Monday, March 28, 2016


Thanks to storm Katie rendering much of today's bank holiday to foul to go outside on - horizontal snow this morning (happy Easter everyone) I've been tidying out my wardrobe. It had to be done sometime. My wardrobe is where I keep all the good bottles; whisky that I think might appreciate in value, wine that needs to age, and the good gin (also some cloths and shoes, but they're starting to get in the way of the bottles).

My whisky collection is small and really not worth anything, which is fine, and mostly consists of 9 assorted litres of Old Pultney in travel retail special editions. I really like Old Pultney and will probably end up drinking these one day, but for now I just like to gloat over them. None of them were particularly expensive and they have made pleasant souvenirs of holidays with D, but the problem with collecting whisky now is that prices are rising far beyond my means and even airport special editions are now more likely to be £80 than £40.

It's great for the distilleries and those who are primarily interested in flipping bottles for profit, but a shame for those of us who liked to buy a couple of bottles of something interesting, enjoy one and keep the other for a rainy day (quite often literally a rainy day, much like today, when it might seem like a fine idea to split open some treasure from the back of a cupboard and make plans for the next distillery trip).

Now I knew I had a bit of gin around the place, and I know gin isn't currently collectable in the way whisky is (because yes, the chance that something might shoot up in value is part of the fun - it's just a shame when that becomes the only reason to buy) but I think one day it might be.

Meanwhile most gin is an affordable luxury (under £35) and has become the thing I look out for. The gins on the right are easily available and are basically intended for drinking as and when wanted, but the gins on the left... (I've had to stop twice to go and fetch bottles I'd forgotten about). The gins on the left are for 'best'. That bottle of Shetland Reel in its tweed bag is from the first run, Chase Seville orange gin is much harder to find than when I bought that bottle, the Whittaker's has the most glorious label, the labels are really the reason I bought both Bath Gin and Cremorne's Colonel Fox, and Sipsmith's VJOP and the Fortnum's gin (made by Dodd's) both commemorate happy days out.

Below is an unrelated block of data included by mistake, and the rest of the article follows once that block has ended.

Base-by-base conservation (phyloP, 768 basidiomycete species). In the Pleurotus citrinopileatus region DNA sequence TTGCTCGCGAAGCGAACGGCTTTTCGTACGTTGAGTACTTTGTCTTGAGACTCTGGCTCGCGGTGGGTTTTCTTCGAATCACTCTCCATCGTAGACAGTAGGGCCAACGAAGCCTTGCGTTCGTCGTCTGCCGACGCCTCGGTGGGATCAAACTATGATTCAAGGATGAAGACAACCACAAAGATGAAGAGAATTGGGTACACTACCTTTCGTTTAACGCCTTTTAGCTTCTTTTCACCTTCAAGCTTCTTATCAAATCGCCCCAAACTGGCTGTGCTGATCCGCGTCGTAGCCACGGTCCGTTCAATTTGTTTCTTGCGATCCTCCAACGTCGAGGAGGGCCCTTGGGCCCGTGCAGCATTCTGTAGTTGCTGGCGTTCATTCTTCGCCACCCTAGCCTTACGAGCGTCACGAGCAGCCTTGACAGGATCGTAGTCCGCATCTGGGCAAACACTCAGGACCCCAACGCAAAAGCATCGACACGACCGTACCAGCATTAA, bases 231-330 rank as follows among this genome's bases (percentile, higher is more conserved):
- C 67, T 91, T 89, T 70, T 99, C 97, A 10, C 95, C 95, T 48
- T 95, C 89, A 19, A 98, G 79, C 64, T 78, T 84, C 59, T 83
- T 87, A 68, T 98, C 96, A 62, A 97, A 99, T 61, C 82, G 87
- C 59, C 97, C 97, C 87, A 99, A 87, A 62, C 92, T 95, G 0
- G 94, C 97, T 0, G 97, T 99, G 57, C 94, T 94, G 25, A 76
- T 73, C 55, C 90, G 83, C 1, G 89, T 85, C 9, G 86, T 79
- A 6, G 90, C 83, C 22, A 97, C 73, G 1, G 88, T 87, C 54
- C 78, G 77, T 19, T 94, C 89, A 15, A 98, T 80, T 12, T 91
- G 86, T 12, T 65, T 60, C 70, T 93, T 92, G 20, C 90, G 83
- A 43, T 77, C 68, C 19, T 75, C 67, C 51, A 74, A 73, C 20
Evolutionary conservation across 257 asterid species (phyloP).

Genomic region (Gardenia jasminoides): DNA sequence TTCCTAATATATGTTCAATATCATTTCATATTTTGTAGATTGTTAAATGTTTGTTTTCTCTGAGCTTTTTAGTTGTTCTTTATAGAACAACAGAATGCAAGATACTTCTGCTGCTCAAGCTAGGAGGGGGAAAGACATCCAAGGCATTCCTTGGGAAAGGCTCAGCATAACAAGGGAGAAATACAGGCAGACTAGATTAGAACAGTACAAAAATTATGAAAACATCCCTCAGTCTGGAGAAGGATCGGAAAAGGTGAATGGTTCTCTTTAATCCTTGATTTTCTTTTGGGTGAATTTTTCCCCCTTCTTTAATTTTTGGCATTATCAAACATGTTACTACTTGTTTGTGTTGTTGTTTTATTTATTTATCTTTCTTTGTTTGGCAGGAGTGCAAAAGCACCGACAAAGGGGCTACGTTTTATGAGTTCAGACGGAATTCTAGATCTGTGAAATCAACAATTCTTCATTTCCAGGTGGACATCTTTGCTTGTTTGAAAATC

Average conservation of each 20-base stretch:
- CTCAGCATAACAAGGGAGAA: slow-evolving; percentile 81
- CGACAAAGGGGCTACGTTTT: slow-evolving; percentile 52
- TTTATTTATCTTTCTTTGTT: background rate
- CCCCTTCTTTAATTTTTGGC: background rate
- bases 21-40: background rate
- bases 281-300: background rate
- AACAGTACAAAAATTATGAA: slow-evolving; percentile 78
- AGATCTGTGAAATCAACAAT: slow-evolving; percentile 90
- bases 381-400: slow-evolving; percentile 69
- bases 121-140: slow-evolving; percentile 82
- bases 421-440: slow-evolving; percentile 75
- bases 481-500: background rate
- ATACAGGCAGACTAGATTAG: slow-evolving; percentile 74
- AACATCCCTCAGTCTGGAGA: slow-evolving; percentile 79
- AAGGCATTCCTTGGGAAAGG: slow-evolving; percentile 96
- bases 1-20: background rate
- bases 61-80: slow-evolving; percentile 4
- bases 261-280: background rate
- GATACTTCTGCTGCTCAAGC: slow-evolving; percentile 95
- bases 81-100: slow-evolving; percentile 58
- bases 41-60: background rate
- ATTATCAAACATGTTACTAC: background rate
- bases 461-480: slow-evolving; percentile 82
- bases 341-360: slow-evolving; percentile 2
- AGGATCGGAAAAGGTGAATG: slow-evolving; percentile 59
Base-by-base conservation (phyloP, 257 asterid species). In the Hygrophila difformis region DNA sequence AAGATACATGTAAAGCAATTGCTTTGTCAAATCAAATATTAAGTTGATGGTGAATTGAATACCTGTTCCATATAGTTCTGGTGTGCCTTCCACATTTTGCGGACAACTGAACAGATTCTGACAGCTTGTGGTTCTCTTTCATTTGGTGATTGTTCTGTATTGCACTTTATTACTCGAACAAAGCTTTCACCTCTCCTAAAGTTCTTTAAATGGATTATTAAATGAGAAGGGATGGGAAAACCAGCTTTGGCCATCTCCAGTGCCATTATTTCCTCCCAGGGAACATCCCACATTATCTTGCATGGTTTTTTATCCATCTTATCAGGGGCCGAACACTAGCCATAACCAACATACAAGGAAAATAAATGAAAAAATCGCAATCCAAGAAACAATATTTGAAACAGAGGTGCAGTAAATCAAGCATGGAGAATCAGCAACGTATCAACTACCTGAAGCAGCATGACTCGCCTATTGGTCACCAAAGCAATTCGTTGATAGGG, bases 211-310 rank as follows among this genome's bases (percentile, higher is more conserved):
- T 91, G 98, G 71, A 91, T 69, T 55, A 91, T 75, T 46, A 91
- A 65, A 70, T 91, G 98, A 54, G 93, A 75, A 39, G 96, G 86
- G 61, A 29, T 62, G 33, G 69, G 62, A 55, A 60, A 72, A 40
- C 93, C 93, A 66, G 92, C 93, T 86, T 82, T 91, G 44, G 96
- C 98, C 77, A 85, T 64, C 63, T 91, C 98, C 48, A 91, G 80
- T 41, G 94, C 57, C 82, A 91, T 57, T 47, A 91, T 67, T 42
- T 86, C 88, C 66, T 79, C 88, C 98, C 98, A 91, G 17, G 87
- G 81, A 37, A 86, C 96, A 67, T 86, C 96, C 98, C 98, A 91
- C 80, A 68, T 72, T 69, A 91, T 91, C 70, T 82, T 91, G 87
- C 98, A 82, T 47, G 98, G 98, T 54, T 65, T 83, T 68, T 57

Those gins are the beginning of a collection, they're the ones that make me sorry I don't have more, have me making a little wish list of next ones to buy, make me ever so slightly regret the 'good' bottles I left at D's and we drank our way through far to quickly. I don't really regret drinking them (they were great) just not having them any more.

What's happening with gin in the UK at the moment is so exciting, and moving so fast, that it's hard to guess where the market will end up, maybe some distilleries will have their moment in the sun and then disappear, possibly rare bottlings will become valuable, but as gin has always been a drink of the masses I rather hope that it stays that way. Meanwhile, whenever I'm feeling flush, I'll buy any interesting bottle I cross paths with that won't break the bank, and if anyone wants a martini they know where to come.


  1. An interesting post and enjoyable to read. I like the bottle-scape and the fabric on which you have displayed them, is it a William Morris design?

    Have you seen the Harris Gin?

    I am hoping to try some on our next trip to Scotland in May and I am very interested, also, in their gin glasses.

  2. It is Morris, strawberry thief oilcloth (assuming it's still called oilcloth though it's covered in vinyl or something now). I think I might have vaguely heard of the Harris gin before, and now I've had a proper look that spectacular bottle puts it top of my wish list.

  3. Seville Orange gin sounds *fantastic* - going to keep an eye out for that, tho' I suspect it will be very hard to find over here. But it's good to have goals... ;-)

  4. It is fantastic, and not that easy to find here either. I love it, the Orange is subtlle, or at least more subtle than I expected given the colour, and the whole thing just delicious.

  5. It would seem that the Seville Orange gin is not that difficult to find -

    His story is very interesting and his business has really diversified since Tyrells Vegetable Crisps.

  6. I know it's easy enough to get online but I hate shopping online, it takes all the excitement out of finding something! That and getting things delivered to my flat is a nightmare of missed couriers and inconvenience. The chase/tyrells story is really interesting with chase producing some really interesting spirits. Worth seeking out (and maybe braving online shopping for).

  7. I think that I am going to risk it!